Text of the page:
California High Speed Rail cost estimates: fantasy, unworthy of even Hollywood

COST Commentary: While the costs for California’s High Speed Rail are many times that of a local Austin rail transit system, the very negative ‘cost effectiveness’ of both are unacceptable and not sustainable. As discussed below and as is unfolding in Austin, the proponents of these train systems, often knowingly, substantially overestimate ridership and substantially underestimate costs resulting in unacceptable burdens on all taxpayers to subsidize each rider of the train transit while receiving negligible societal benefits and suffering major negatives which reduce overall quality of life.

strong>You do the math!

Compiled by California citizen, Martin Engel.

Below is part of a longer article with unrelated subjects and is a piece from the Long Beach Press-Telegram.

Analysis: Recent California newspaper editorials

By The Associated Press
Posted: 07/14/2010 03:33:16 PM PDT
Updated: 07/14/2010 03:33:17 PM PDT

July 8

Long Beach Press-Telegram: “Another blow to high-speed rail”

Here we go again with another report casting doubts about the economic viability of developing a high-speed rail system from Los Angeles to San Francisco.

This time it’s the Institute of Transportation Studies at UC Berkeley, which found that the ridership studies made by Cambridge Systematics for the California High Speed Rail Authority are highly flawed and unreliable for policy analysis.

Among the problems uncovered by the Berkeley study was that the ridership estimates were based on surveys that were not representative of California interregional travelers. For example, nearly 90 percent of long-distance (more than 100 miles) business passenger trips made by Californians are done so by car, while 78 percent of those surveyed in the Cambridge study traveled by air.

Also the Cambridge study was based on expectations that are valid for the intra-regional, but not for inter-regional ridership models.

Ridership projections are critical for estimating passenger fares and, thus, the economic success of high-speed rail or any other mode of mass transportation.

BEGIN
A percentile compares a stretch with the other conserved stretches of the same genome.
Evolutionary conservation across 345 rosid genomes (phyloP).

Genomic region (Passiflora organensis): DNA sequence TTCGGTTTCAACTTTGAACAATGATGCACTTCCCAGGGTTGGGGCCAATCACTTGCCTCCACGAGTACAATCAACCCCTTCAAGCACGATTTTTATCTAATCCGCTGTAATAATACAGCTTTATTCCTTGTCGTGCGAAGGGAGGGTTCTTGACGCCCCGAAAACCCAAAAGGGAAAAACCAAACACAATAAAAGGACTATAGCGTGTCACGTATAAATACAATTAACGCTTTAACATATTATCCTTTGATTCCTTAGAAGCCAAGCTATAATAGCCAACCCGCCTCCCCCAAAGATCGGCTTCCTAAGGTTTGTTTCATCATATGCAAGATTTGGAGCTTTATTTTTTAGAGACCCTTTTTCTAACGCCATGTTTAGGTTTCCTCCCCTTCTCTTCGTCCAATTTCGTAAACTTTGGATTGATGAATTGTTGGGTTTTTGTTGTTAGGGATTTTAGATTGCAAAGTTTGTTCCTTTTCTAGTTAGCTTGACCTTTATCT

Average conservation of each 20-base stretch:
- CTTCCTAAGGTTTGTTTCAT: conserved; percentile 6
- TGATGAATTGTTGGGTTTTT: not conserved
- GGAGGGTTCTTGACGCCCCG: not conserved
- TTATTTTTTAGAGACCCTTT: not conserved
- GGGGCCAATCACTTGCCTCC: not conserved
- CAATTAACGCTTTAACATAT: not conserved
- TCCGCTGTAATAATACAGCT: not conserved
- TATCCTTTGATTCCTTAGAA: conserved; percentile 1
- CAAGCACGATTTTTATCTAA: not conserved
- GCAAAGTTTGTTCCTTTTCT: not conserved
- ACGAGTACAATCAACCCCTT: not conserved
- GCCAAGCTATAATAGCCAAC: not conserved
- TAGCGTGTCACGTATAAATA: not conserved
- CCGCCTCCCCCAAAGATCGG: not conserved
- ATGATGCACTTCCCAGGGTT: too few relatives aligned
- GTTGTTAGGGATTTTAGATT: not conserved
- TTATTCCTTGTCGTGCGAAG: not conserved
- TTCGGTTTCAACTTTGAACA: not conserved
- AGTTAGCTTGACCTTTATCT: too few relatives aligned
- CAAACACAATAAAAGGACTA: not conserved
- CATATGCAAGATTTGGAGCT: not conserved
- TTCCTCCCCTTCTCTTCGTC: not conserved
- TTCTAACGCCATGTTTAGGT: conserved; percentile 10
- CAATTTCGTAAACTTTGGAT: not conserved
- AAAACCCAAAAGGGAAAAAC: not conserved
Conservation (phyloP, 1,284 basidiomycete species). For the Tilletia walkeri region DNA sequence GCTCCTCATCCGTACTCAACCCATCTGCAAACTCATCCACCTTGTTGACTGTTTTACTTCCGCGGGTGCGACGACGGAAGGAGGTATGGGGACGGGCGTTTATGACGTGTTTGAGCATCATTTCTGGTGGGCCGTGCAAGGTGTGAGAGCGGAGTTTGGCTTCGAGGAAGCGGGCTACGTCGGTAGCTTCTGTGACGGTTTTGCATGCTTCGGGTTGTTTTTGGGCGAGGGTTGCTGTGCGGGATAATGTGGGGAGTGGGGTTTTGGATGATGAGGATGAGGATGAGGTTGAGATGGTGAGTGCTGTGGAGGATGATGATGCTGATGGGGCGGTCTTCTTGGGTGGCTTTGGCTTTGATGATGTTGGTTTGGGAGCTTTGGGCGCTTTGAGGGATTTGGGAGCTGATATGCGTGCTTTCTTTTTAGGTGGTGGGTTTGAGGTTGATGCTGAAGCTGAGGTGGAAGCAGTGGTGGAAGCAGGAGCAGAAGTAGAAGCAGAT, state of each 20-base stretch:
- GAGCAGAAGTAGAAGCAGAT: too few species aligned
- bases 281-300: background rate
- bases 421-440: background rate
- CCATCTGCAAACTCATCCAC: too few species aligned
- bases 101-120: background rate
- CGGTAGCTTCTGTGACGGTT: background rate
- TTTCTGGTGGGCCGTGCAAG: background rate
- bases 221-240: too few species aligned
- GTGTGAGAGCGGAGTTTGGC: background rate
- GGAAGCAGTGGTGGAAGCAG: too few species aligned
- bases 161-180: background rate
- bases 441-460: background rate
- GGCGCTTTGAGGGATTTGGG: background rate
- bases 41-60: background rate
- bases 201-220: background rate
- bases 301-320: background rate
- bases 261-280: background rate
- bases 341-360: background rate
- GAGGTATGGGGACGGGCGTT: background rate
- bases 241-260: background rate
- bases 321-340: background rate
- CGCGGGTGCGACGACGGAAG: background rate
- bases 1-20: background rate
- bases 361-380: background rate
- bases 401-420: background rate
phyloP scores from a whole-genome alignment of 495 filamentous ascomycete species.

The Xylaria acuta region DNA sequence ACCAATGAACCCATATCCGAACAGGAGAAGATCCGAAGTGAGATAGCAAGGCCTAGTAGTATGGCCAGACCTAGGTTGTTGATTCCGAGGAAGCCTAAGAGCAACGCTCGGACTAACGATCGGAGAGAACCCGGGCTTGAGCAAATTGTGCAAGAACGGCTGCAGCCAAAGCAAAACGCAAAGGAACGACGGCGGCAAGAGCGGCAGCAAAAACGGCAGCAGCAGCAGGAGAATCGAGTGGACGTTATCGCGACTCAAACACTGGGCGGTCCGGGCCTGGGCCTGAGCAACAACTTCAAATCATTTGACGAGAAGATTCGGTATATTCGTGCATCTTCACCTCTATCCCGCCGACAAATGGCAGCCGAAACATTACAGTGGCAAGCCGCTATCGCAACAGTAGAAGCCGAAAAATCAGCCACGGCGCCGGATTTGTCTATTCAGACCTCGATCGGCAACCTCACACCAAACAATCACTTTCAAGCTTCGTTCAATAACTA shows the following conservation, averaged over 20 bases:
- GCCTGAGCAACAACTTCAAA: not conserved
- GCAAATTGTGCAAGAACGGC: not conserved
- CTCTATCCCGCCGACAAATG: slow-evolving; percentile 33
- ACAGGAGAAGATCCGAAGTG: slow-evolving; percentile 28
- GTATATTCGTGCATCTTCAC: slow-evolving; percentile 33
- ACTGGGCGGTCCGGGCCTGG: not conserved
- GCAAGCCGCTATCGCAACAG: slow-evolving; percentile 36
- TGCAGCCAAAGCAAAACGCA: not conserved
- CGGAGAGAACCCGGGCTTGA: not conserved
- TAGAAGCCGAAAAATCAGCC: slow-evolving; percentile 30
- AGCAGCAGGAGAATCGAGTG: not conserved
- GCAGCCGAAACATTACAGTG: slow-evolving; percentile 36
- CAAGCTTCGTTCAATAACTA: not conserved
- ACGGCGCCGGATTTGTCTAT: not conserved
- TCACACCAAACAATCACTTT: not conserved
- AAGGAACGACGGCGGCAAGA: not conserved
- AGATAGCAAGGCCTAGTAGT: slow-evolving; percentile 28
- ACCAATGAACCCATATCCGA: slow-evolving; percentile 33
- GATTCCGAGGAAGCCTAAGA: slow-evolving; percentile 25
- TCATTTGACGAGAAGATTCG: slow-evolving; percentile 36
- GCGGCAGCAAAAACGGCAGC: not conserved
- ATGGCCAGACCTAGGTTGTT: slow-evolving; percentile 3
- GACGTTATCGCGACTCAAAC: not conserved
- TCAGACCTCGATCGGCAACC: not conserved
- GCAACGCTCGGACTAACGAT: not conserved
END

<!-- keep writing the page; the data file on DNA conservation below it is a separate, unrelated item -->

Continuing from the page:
In 2008, shortly before voters passed the high-speed rail bond, the rail authority estimated ridership of 55 million passengers by 2035. Just a year later, that forecast was lowered to 41 million.

One has to wonder if a ridership projection figure was deemed to be nearly 30 percent too high a year after it was made, just how accurate will such a forecast be a quarter century from now? The other key element in determining the economic viability of the high-speed rail system is its cost.

That figure also has undergone major upward revisions to $42.6 billion, long before a right of way has been procured, much less any actual work has begun.

As a result, the $55 one-way fare from Los Angeles to the Bay Area, which was presented just before the bond vote in 2008, rose to $105 last year. The real figure is anyone’s guess, and only a guess.

At $55 a ticket, high-speed rail would be competitive with airlines. At $105 a ticket, it is not.

It is becoming increasingly clear that the business model for the high-speed rail system is so flawed that it is worthless. The total cost, ridership figures, fare rates and time line for completion are little more than rough estimates that are sure to change many times, and in the wrong direction.

But these shortcomings are not the only problems facing California’s high-speed rail system. There is the matter of financing. The rail authority was titillated with the federal government’s commitment of $2.25 billion in stimulus money. But the $9 billion in high-speed rail bonds approved by the voters in 2008 can’t be spent unless it is matched by federal money. That means only $4.5 billion is now available in state and federal funds.